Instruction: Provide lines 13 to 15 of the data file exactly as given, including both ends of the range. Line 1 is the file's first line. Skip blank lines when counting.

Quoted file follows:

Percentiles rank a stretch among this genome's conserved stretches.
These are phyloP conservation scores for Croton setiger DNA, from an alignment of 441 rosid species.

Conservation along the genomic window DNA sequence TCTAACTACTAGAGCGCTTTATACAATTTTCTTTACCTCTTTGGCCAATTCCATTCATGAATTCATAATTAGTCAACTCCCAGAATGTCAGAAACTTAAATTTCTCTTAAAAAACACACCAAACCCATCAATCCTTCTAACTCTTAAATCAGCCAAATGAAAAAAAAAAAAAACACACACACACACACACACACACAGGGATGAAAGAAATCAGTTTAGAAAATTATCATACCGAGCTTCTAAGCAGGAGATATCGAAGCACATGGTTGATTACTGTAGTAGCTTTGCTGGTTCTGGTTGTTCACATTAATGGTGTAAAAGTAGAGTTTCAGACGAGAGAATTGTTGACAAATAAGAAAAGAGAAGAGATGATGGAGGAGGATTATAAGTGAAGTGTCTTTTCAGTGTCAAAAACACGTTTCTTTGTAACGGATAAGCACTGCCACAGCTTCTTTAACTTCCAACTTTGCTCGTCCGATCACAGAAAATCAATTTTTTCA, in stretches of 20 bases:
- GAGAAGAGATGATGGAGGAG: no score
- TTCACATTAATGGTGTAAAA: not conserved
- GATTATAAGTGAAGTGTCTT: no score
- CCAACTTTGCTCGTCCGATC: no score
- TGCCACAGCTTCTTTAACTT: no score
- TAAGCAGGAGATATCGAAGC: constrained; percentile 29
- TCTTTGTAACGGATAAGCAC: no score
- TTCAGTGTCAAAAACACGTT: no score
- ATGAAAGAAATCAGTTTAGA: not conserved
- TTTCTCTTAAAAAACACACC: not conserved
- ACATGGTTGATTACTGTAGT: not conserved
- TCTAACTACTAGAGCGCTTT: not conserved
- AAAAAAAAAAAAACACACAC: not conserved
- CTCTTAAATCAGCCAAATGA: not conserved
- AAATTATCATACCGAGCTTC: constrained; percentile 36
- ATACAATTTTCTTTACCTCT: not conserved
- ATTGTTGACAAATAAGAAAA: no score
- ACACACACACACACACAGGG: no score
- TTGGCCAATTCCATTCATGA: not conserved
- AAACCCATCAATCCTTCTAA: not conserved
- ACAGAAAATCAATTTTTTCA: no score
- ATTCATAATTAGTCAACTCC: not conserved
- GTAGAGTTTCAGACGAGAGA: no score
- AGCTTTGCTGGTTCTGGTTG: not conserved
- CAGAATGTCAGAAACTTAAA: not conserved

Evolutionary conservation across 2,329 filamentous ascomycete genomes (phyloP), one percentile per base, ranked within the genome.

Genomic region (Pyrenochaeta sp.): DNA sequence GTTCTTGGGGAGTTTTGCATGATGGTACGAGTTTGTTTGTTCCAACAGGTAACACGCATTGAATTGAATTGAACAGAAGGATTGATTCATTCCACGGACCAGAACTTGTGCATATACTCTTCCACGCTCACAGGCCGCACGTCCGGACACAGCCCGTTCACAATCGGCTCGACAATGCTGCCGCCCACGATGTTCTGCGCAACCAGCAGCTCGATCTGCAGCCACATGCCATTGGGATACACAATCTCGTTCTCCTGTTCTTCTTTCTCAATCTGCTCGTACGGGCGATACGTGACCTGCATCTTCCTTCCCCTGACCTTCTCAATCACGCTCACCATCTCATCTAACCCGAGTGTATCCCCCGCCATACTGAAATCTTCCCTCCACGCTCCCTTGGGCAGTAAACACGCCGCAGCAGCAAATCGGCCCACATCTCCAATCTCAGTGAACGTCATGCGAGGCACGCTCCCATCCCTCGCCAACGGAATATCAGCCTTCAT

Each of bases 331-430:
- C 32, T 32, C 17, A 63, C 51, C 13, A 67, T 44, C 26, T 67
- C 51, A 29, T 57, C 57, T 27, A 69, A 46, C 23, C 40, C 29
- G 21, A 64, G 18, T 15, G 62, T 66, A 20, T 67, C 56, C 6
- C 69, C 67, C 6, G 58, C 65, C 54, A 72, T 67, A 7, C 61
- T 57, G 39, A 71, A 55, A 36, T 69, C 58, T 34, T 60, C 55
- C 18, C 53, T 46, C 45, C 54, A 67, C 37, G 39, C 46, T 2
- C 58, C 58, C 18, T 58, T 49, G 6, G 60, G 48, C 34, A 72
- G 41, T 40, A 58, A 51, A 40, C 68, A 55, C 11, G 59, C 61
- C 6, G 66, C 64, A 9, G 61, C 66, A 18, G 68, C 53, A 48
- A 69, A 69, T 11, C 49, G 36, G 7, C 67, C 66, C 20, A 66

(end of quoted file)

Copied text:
- TTTCTCTTAAAAAACACACC: not conserved
- ACATGGTTGATTACTGTAGT: not conserved
- TCTAACTACTAGAGCGCTTT: not conserved